With a block of cheese in my backpack and the TellPass in hand, I consider our options for a day trip. William Tell would have surely loved this transport pass: it provides ultimate freedom of choice, and there is no need to pay a single extra Rappen along the way.

The TellPass covers heavyweights such as Mt. Pilatus and Mt. Titlis, middleweights such as Klewenalp, and many featherweight peaks. Having wanted to ride the CabriO cable car to Mt. Stanserhorn for a long time, we leap onto this open invitation courtesy of the TellPass.

In Stans, a quaint little town, we get off the Engelberg-bound train. If William Tell were passing us on a horse-drawn carriage, he would fit right in... It’s a short walk to the funicular with its charming station building.

The historic coaches are open-air, providing unobstructed views of the scenery. A small side effect: we are exposed to an inescapable breeze of manure…

The open-air theme continues when we transfer onto the CabriO cable car.

In the middle station, we transfer from the funicular to the cable car. The other passengers are obviously returnees; they do not hesitate to climb the winding stairs to the rooftop. No wonder! Being able to ride on the rooftop of a cable car is unique in this world!

The CabriO moves as smooth as butter as it picks up altitude. Not once are we worried about our safety as the deck is fenced in and there is no conceivable way of falling off.

While researching the technology behind the CabriO, I found this explanation clip which left me baffled! It sort of explains how the cable car is able to “roll” upwards.

By the time we reach Mt. Stanserhorn, we know what all the hype is about: the world’s first cable car with a roof-top deck is amazing!

Mt. Stanserhorn, a mountain peak for the lazy?

The mountain’s own website states that the Stanserhorn is officially a lazy mountain. They have a point. The restaurant automatically revolves like a merry-go-round, making you look at the mountain panorama whether you want to or not. The sun deck is stocked with lawn chairs. And there are even pre-written souvenir postcards ready for mailing...

The explorers we are, we cannot resist the urge to look around - if only for a while. Along the path, we see beautiful meadows with alpine flowers, Heidi’s chalet, and: marmots!

Several cuddly marmots scurry around a grassy knoll, at times diving into a hole before reappearing from another. Fortunately, we stop to observe them - they will have disappeared for good by the time we return.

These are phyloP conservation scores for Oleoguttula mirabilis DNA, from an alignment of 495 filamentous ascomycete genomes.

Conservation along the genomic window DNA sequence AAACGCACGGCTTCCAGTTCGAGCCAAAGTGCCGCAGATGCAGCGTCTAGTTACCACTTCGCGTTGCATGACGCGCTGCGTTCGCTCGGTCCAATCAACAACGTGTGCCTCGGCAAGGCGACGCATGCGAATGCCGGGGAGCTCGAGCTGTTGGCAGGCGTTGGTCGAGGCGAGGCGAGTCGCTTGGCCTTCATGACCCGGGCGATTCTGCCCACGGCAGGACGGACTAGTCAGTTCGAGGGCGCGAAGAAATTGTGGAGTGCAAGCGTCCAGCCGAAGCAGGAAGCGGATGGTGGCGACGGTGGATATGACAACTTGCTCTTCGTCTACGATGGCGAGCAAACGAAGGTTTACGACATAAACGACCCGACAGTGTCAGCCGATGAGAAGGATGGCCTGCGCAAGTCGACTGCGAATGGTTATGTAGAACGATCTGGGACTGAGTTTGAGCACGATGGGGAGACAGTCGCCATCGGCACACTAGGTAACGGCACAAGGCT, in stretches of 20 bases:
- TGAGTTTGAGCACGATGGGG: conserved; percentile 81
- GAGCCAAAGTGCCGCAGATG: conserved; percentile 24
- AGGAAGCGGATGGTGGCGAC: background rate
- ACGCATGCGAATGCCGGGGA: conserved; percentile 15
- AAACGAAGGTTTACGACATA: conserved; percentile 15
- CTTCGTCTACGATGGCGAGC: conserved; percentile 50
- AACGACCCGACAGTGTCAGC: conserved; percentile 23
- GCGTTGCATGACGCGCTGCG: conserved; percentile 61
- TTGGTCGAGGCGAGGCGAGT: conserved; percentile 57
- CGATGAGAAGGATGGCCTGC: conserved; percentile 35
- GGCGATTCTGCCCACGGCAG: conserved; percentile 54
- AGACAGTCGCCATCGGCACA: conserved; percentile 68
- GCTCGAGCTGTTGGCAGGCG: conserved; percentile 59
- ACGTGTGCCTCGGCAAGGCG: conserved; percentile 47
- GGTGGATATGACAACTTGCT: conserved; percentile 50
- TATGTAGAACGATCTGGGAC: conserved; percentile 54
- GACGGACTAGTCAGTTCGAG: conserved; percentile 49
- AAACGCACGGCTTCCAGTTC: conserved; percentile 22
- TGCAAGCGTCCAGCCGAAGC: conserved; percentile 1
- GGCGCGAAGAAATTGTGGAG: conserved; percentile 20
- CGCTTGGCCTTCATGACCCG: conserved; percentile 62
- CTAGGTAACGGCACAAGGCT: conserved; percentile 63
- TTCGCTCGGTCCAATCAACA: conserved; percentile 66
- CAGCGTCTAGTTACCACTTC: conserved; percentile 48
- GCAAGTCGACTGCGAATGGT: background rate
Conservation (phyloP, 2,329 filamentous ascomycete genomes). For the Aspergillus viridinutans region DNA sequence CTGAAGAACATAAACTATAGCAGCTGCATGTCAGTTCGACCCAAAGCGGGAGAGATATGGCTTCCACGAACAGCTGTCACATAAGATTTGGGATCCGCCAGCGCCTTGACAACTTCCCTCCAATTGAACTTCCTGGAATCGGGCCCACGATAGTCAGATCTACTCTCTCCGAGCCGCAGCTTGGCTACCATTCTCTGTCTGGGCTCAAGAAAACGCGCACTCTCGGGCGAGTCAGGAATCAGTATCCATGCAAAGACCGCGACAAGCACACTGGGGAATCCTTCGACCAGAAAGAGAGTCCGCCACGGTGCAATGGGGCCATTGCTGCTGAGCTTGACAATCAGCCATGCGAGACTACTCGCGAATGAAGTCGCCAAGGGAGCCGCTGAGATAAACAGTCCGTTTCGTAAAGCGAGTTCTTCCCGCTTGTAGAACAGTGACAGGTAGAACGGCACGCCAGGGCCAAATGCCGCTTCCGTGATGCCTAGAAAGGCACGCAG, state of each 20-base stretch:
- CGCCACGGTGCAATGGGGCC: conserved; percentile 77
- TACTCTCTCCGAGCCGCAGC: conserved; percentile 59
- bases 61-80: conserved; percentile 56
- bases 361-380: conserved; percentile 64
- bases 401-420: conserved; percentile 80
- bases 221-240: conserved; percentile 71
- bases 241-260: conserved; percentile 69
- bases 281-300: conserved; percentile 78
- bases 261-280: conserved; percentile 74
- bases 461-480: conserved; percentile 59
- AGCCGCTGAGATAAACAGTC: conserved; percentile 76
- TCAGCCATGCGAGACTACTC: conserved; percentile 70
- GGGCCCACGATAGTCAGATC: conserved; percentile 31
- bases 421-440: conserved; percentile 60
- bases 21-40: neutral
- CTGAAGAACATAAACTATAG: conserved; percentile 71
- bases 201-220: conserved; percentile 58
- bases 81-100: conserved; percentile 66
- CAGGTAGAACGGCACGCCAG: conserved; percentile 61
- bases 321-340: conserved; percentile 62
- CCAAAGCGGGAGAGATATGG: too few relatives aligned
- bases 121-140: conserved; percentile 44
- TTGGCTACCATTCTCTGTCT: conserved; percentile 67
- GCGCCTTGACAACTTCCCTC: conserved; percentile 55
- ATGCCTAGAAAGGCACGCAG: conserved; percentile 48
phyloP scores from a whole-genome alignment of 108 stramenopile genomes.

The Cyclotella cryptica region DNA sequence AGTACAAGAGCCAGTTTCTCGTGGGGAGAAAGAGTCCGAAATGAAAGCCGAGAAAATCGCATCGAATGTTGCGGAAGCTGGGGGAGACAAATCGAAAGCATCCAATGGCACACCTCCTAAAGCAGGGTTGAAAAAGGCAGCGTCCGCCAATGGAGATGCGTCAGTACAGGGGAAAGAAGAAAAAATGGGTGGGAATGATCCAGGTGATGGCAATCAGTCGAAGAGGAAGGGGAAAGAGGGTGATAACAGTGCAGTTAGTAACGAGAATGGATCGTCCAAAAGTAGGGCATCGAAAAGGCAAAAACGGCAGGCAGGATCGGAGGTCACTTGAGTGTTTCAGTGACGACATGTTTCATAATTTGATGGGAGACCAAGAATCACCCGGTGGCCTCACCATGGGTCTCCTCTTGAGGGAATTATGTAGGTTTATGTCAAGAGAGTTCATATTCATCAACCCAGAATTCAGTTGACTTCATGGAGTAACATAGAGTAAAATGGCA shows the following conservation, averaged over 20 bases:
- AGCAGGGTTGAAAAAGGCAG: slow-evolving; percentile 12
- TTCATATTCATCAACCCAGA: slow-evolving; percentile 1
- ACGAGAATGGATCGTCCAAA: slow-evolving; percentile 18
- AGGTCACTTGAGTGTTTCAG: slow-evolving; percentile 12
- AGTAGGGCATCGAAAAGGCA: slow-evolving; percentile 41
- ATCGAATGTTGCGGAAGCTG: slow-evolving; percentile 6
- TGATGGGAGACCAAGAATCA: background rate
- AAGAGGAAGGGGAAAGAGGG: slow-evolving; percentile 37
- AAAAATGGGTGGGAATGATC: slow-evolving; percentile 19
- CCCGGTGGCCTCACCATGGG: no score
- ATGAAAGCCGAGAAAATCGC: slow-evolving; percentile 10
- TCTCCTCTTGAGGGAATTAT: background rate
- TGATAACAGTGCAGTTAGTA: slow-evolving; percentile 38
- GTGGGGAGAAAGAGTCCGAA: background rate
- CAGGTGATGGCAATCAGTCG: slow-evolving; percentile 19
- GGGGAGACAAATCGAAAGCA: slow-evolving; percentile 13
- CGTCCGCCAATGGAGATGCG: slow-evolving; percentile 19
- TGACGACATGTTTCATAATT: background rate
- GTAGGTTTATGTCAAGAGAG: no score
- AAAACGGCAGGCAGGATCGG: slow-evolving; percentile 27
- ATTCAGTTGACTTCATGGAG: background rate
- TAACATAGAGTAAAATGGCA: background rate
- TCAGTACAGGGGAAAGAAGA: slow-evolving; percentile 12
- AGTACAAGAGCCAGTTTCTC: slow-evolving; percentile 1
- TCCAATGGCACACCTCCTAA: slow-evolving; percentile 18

The peak at 1898 meters above sea is worth a visit. The panoramic views extend from Lake Lucerne to Titlis, and all the way to the Bernese Alps. Lazy or not, we have just as much fun on Mt. Stanserhorn as the first time we visited.

Restaurant Izakaya Nozomi

Our Lucerne weekend is going great, but there is one more entry on our calendar: dinner at Restaurant Izakaya Nozomi. Mamiko even dresses up for the occasion; her summer kimono is lovely and garners looks as she clackety-clacks through the old town...

Aside from your sushi restaurants and ramen booths, Japan has a type of eatery called izakaya. Restaurant Izakaya Nozomi captures the spirit of those popular after-work pubs well.

We happen to visit on one of those rare summer nights. Already, small groups of friends, and generally many locals, are celebrating the moment with a Japanese draft beer or a house cocktail.

The dishes not only look delicious, but they also taste the way. In a typical izakaya manner, the dishes are meant to be shared. Think eggplant with miso sauce (nasu dengaku), halibut gyoza with a hint of lemon (hirame gyoza), or a sashimi platter. Itadakimasu!

(Disclaimer: Luzern Tourismus has supported this Lucerne weekend trip by providing hotel accommodation, two TellPass passes, as well as a dining voucher.)

Dimitri Burkhard

As the founder, editor, and community manager of Newly Swissed, Dimitri owns the strategic vision. He is passionate about storytelling and is a member of Swiss Travel Communicators. Dimitri loves discovering new trends and covers architecture, design, start-ups and tourism.

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Dimitri Burkhard